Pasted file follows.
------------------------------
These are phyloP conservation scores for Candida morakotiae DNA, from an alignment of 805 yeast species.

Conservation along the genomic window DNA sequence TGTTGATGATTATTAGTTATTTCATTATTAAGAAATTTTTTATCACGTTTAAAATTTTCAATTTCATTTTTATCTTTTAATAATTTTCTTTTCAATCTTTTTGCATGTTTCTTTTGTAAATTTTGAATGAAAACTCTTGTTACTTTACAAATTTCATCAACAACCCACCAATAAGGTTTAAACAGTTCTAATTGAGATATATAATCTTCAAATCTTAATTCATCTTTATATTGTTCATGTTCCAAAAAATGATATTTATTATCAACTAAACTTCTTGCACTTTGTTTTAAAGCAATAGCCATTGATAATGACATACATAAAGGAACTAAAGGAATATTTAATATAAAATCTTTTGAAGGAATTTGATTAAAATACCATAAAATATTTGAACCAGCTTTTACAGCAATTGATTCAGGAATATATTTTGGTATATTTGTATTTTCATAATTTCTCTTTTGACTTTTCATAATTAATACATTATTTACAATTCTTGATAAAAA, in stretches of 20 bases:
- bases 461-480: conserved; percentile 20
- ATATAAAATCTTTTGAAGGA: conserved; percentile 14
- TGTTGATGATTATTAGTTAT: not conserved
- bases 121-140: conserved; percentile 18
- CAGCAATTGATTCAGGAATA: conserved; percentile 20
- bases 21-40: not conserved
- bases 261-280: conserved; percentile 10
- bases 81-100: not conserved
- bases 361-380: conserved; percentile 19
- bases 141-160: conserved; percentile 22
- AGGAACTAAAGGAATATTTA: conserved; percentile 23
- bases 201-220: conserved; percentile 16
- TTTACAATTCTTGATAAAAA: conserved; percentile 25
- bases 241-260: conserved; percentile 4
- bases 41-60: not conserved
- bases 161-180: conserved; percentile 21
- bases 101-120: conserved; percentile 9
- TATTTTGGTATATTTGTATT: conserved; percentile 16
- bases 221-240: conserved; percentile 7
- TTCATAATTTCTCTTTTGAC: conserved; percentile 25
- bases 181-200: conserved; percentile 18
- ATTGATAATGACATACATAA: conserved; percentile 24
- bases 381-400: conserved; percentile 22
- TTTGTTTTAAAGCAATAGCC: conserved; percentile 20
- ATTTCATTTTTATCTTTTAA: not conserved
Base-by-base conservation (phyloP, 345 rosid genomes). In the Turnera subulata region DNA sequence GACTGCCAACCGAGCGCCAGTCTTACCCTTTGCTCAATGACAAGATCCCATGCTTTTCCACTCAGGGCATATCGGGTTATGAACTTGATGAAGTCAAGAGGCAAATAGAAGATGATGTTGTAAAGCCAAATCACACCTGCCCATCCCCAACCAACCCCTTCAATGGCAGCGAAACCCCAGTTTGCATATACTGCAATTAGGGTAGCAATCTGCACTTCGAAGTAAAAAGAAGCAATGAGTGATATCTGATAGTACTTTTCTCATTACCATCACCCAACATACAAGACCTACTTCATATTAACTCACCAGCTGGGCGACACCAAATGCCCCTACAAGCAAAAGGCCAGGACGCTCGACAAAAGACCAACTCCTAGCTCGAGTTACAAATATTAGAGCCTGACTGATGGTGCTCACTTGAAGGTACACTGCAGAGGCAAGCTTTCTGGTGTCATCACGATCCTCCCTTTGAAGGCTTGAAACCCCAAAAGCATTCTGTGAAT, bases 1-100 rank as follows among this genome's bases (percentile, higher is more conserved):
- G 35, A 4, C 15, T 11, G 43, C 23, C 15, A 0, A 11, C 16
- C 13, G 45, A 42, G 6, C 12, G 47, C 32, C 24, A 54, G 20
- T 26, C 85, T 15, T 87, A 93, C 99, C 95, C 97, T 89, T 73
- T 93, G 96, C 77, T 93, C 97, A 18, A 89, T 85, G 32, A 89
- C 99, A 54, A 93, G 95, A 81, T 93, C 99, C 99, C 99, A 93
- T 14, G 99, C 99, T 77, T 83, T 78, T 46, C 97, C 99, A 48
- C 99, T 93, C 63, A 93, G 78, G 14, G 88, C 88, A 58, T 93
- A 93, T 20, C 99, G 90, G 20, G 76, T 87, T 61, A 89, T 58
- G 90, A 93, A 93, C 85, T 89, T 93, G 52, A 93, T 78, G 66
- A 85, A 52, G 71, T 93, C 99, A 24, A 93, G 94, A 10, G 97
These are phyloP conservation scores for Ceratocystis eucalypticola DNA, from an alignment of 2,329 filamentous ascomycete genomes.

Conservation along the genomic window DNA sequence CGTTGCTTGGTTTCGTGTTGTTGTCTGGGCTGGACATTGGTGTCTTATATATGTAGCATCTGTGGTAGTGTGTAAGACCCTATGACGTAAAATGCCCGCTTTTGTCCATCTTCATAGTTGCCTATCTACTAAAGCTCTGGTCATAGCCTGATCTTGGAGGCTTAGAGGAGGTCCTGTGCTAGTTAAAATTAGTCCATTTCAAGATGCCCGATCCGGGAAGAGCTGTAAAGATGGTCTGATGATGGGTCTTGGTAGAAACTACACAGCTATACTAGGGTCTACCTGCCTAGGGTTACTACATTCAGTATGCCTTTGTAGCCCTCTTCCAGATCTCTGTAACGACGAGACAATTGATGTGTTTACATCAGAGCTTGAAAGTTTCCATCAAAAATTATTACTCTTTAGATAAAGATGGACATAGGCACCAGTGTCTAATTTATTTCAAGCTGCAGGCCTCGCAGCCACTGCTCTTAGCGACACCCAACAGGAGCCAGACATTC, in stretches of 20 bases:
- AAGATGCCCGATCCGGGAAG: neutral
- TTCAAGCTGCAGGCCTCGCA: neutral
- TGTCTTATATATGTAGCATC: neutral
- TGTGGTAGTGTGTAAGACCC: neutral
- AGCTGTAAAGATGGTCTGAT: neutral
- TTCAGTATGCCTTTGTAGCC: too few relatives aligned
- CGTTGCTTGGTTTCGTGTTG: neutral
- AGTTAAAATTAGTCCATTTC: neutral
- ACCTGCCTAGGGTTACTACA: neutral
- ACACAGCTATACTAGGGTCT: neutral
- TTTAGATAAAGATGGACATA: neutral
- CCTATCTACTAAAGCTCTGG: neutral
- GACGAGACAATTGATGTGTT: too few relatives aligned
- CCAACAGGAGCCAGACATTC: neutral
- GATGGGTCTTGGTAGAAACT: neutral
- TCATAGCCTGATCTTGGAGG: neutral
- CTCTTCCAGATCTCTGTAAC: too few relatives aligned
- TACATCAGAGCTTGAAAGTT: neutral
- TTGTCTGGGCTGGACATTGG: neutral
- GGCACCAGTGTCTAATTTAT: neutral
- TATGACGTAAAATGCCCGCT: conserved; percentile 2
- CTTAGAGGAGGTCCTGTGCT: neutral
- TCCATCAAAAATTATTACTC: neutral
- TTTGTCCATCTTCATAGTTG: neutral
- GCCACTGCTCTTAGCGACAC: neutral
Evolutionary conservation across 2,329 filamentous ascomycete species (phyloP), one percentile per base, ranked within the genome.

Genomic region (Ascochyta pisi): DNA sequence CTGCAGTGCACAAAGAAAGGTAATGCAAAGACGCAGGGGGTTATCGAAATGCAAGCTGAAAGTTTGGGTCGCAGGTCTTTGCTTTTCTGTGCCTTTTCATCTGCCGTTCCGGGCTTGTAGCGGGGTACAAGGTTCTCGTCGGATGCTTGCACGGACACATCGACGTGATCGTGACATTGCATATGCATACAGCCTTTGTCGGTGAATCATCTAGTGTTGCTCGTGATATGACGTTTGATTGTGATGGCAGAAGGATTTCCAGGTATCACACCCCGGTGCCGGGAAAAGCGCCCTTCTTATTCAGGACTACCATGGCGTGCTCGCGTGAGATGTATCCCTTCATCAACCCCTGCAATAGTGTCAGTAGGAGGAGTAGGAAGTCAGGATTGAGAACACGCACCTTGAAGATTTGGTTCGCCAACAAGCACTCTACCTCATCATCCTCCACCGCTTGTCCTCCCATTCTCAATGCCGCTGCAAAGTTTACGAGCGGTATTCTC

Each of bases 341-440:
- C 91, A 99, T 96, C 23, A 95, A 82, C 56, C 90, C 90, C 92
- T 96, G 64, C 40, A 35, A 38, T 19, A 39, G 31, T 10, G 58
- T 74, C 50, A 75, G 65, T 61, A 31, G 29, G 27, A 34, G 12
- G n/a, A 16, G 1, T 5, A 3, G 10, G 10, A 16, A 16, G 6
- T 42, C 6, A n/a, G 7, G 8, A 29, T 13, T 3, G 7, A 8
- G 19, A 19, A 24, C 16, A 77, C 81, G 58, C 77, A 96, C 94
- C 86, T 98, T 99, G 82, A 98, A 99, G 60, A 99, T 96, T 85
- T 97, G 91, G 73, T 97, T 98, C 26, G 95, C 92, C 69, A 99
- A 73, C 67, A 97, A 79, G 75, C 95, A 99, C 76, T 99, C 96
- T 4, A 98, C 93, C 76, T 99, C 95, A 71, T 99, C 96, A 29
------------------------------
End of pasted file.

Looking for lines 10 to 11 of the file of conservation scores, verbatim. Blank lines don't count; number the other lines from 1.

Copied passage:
- bases 81-100: not conserved
- bases 361-380: conserved; percentile 19